9 ways to expand computer science equity in high school

Black, Latinx and Native American students are less likely to attend a school where computer science is taught

(GettyImages/Hill Street Studios)

Almost half of U.S. high schools now teach at least one computer science course. That means, however, students at a majority of high schools don’t have access to computer science, according to a new report.

And Black, Latinx and Native American students are less likely to attend a school where computer science is taught, according to “State of Computer Science Education: Illuminating Disparities” by Code.org, the Computer Science Teachers Association, and the Expanding Computing Education Pathways Alliance.

Students from rural areas and economically disadvantaged backgrounds are also less likely to have a chance to take computer science.

Students in these underrepresented groups are also less likely than are white and Asian American teeens to attend a school that offers an advanced placement computer science course or to an

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Preparing for Exascale Science on Day 1

ESP research projects are in the areas of chemistry, physics (high energy physics, fusion energy, cosmology), biosciences (cancer treatment informatics, modeling metastasis, brain connectomics, molecular dynamics of cell membrane transport proteins), engineering (aerodynamics, nuclear reactor coolant, combustion in coal boilers), materials science (functional materials, semi-conductors).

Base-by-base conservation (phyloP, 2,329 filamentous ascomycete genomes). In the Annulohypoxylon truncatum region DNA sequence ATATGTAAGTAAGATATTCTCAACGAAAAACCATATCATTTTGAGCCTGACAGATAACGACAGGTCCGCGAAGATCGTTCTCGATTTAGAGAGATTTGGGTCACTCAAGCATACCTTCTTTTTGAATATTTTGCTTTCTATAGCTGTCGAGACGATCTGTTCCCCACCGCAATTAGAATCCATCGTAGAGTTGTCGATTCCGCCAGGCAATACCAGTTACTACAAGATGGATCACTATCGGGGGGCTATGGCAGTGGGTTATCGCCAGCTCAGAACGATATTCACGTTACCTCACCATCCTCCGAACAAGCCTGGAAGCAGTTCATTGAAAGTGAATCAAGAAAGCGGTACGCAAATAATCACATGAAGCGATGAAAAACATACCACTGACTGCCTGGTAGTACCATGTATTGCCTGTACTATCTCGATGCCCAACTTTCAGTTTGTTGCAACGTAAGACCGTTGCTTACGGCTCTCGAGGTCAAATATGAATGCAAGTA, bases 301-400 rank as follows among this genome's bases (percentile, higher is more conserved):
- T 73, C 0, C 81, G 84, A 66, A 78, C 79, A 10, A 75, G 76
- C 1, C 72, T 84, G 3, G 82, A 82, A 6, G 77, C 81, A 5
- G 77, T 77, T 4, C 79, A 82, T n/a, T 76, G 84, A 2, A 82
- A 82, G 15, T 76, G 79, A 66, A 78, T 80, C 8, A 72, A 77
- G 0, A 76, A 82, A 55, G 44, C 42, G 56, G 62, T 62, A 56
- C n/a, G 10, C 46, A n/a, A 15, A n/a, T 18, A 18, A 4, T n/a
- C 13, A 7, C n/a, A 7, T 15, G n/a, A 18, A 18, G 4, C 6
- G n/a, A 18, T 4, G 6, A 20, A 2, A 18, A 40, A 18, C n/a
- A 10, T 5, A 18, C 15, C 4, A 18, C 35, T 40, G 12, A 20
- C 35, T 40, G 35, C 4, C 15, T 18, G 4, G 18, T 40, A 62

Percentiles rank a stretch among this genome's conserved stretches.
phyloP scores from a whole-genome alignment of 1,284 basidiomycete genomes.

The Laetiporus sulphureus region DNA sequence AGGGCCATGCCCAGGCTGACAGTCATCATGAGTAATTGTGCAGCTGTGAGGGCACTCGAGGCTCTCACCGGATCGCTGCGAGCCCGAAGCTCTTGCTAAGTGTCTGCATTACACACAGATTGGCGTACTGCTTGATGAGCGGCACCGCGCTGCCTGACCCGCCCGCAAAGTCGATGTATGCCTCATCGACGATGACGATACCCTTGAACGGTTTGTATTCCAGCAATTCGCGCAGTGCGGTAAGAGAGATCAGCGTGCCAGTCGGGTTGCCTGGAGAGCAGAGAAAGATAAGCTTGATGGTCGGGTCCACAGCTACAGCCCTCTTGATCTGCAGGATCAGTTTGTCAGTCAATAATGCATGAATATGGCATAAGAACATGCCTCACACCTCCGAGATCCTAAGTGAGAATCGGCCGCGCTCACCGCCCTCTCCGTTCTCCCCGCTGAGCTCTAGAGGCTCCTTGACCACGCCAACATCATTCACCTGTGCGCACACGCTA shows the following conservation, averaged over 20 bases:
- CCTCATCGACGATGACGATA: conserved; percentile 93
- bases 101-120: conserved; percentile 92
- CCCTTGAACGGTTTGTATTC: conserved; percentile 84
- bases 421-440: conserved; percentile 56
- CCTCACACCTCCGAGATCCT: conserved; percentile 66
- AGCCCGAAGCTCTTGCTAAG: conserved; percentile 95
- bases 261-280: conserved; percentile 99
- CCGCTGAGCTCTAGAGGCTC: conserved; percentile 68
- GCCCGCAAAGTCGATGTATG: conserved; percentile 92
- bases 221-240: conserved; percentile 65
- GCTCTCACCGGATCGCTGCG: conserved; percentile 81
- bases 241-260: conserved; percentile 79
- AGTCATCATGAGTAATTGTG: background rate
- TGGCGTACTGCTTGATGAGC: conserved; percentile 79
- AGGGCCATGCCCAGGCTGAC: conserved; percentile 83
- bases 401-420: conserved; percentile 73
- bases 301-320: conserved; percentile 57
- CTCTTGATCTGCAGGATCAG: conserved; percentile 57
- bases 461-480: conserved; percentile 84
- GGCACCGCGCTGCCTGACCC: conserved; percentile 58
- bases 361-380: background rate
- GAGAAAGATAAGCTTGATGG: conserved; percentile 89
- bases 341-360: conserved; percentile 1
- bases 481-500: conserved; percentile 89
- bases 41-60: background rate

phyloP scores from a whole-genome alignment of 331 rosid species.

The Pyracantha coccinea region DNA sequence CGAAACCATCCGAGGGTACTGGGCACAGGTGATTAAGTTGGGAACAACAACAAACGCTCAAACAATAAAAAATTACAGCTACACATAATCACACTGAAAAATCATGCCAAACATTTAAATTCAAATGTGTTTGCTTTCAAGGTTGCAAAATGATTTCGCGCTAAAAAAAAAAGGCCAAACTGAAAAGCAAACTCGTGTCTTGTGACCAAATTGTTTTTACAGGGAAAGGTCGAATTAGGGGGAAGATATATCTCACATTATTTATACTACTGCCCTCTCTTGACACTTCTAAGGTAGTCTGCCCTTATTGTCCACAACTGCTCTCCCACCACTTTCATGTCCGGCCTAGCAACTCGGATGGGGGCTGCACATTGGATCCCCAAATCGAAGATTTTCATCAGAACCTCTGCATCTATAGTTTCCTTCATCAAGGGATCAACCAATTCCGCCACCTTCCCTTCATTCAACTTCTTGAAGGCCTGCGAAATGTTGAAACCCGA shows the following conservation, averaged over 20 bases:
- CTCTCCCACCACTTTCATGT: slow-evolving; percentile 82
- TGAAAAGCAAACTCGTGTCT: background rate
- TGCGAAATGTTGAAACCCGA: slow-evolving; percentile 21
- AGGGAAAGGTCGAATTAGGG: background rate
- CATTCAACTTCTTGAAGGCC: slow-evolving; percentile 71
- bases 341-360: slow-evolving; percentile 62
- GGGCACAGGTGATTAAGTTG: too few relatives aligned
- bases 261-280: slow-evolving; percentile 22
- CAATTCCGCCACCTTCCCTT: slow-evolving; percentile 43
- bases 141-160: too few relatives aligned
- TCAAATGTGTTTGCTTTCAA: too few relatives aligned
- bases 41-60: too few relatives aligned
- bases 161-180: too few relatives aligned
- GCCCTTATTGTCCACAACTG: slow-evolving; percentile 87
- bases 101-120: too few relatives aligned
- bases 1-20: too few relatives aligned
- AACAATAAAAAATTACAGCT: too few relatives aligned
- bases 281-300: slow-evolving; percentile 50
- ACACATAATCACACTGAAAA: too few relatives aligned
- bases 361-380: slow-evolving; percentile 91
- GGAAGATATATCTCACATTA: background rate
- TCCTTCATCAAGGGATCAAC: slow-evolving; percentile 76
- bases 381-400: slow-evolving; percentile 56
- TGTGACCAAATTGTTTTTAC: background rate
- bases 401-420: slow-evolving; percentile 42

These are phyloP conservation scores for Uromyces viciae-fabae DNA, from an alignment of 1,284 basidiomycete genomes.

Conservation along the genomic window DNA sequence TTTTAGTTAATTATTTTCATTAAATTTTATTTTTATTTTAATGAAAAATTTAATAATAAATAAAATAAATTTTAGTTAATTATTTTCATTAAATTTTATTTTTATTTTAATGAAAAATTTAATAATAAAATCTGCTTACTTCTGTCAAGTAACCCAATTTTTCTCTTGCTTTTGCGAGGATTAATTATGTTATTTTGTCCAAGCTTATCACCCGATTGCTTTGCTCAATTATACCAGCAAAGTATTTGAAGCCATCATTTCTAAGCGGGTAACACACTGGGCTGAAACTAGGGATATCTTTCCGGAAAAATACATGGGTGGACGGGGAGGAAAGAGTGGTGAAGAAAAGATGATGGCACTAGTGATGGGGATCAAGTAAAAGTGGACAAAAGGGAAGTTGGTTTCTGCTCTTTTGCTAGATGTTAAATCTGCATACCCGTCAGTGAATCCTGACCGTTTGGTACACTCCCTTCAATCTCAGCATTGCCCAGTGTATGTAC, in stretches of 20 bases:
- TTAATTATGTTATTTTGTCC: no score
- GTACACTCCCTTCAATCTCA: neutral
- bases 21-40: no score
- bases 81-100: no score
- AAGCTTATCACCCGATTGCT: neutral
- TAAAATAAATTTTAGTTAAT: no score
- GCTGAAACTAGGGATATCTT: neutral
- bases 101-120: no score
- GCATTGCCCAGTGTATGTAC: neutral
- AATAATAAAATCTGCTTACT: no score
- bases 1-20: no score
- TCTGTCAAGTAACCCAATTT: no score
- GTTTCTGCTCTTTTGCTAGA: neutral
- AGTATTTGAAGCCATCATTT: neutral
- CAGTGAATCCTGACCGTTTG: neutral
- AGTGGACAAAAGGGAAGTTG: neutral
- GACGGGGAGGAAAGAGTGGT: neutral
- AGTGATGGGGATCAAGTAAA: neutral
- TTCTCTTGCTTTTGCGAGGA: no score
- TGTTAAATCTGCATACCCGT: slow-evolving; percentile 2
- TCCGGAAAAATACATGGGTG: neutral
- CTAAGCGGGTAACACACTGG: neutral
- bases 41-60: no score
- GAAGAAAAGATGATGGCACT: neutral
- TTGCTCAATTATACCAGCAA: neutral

William Tang, professor of astrophysical sciences at Princeton University and principal research physicist with the DOE’s Princeton Plasma Physics Laboratory (PPPL), is leading an ESP project that is one of the more successful efforts in artificial intelligence (AI) for science using pre-exascale systems. His work is focused on using deep learning and exascale computing power to improve the behavior of fusion reactors aiming to produce sustainable clean energy.  Tang’s AI research studies disruptions in confinement devices called tokamaks, which use a powerful magnetic field to confine hot plasma to produce controlled thermonuclear fusion power.

Engineers working with the potential energy source have estimated a window

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Quality research in Africa matters more than ever — for the whole world

We are at a unique moment in history. Two particular, ongoing events stand out. COVID-19 is one. The other is a long-overdue recognition of inequities among people in the US and worldwide, as exemplified by the Black Lives Matter movement. These issues provide a useful, timely lens through which to consider the role and value of African research.